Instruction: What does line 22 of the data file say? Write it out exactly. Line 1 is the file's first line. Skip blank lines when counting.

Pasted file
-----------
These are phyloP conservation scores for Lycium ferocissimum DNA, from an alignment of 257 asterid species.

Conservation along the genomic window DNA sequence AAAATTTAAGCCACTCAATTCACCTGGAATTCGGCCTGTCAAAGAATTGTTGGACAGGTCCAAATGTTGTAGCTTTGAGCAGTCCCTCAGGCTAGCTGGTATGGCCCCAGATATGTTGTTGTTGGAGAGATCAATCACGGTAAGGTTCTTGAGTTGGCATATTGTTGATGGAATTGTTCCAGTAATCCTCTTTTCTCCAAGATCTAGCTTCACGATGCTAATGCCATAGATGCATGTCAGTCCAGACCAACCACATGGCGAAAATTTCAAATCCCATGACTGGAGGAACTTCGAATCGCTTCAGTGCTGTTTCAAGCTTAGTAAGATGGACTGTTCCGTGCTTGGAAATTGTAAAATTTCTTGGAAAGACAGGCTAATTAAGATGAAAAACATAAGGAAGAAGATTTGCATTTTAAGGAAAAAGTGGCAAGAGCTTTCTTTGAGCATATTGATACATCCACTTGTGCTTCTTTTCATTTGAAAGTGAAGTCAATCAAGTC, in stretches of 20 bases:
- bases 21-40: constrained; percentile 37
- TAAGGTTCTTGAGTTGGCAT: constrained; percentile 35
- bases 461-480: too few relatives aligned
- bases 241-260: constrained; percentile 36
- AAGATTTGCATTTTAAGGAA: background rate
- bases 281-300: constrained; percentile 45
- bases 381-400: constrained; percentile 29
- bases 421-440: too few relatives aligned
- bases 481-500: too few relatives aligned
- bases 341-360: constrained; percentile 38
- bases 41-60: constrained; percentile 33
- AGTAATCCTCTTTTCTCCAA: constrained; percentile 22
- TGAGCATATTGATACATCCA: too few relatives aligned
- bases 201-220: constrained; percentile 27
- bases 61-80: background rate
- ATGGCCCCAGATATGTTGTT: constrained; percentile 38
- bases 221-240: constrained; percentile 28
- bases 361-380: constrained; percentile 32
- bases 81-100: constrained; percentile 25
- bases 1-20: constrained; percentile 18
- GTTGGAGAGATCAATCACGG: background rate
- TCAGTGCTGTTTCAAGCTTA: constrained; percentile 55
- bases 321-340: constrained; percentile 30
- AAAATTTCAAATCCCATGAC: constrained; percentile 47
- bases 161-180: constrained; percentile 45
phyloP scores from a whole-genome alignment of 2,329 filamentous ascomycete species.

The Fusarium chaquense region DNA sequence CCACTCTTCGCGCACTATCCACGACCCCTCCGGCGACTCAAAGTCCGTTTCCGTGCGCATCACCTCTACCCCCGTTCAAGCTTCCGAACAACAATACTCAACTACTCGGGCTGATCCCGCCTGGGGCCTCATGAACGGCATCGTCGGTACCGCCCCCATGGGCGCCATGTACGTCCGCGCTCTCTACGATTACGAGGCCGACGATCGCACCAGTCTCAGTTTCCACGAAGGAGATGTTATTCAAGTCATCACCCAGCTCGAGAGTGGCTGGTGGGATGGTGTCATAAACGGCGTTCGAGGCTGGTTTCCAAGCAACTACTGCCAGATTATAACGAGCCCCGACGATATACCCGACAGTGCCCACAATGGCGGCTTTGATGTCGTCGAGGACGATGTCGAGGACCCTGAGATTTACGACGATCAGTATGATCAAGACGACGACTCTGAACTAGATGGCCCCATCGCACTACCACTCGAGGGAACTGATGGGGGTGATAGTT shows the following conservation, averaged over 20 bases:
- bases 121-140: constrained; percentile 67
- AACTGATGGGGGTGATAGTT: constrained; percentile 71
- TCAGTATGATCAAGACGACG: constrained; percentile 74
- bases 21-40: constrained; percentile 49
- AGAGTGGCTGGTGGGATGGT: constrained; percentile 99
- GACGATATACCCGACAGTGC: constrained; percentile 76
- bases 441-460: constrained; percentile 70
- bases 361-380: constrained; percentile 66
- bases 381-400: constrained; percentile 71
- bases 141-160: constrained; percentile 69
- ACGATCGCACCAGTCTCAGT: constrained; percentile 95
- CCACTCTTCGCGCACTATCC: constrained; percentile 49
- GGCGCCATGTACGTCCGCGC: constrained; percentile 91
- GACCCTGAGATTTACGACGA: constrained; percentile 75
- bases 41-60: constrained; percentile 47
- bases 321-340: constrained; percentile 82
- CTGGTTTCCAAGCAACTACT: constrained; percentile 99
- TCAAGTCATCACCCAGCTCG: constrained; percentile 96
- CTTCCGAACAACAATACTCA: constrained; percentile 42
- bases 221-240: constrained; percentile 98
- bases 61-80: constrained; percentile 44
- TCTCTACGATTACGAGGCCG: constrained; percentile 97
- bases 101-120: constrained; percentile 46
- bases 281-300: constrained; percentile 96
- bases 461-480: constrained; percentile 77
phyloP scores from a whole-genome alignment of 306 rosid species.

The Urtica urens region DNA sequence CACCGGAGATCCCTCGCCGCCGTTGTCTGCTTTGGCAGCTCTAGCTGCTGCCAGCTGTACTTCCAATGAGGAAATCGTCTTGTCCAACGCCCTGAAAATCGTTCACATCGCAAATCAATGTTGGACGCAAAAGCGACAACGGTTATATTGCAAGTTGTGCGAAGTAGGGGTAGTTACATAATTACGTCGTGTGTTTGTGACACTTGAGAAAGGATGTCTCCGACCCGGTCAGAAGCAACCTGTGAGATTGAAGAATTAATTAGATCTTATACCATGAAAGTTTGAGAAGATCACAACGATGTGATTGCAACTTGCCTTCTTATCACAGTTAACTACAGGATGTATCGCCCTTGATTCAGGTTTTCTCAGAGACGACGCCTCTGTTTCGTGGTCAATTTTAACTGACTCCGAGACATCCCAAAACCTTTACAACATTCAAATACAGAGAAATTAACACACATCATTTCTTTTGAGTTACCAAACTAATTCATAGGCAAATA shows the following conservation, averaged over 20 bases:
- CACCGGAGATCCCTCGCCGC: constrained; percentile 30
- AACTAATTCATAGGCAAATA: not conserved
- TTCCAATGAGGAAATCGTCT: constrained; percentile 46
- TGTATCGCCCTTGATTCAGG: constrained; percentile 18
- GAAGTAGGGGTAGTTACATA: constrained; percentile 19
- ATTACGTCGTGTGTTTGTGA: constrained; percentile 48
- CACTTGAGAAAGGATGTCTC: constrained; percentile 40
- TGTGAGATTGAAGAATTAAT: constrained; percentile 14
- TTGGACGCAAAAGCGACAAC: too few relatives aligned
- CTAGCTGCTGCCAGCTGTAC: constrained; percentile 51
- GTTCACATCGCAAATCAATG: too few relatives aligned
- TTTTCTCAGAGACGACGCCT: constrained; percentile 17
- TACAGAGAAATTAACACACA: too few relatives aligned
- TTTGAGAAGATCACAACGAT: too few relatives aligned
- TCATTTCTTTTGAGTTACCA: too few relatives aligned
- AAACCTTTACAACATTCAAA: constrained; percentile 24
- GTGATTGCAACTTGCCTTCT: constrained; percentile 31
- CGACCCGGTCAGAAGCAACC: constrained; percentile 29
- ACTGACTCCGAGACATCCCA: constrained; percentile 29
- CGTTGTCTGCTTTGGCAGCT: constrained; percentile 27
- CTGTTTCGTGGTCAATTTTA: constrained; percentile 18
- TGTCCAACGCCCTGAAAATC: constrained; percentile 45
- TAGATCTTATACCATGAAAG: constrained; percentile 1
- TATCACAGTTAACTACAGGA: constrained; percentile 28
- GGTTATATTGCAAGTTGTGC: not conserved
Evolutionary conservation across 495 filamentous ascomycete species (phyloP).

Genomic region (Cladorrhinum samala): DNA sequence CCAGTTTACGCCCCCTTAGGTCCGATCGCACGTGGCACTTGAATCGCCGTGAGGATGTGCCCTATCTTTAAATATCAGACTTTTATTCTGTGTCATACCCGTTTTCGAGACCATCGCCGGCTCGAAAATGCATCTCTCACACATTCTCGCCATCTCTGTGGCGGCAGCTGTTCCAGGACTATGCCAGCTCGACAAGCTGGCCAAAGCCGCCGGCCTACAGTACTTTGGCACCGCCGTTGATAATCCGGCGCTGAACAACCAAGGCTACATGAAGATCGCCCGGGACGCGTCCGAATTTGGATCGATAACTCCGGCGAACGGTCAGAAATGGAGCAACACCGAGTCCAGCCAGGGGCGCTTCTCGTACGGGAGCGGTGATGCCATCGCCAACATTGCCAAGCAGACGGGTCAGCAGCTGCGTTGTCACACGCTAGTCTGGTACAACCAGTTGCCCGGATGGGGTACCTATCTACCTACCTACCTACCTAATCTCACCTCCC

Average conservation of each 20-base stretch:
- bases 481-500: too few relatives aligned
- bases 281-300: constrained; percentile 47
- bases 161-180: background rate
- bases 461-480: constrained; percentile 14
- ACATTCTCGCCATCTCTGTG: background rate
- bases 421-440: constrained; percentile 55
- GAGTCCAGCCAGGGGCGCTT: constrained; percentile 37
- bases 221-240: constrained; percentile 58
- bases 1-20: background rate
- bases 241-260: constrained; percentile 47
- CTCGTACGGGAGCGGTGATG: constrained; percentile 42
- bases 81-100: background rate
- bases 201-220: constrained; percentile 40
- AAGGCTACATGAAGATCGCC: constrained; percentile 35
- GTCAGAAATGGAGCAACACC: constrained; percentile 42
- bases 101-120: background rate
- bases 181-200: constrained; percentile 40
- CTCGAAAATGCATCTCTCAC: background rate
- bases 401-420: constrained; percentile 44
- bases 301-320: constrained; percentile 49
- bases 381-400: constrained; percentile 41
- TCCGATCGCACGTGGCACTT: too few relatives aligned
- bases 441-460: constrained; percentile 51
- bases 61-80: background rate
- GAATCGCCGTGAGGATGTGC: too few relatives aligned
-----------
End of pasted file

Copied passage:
- bases 1-20: constrained; percentile 18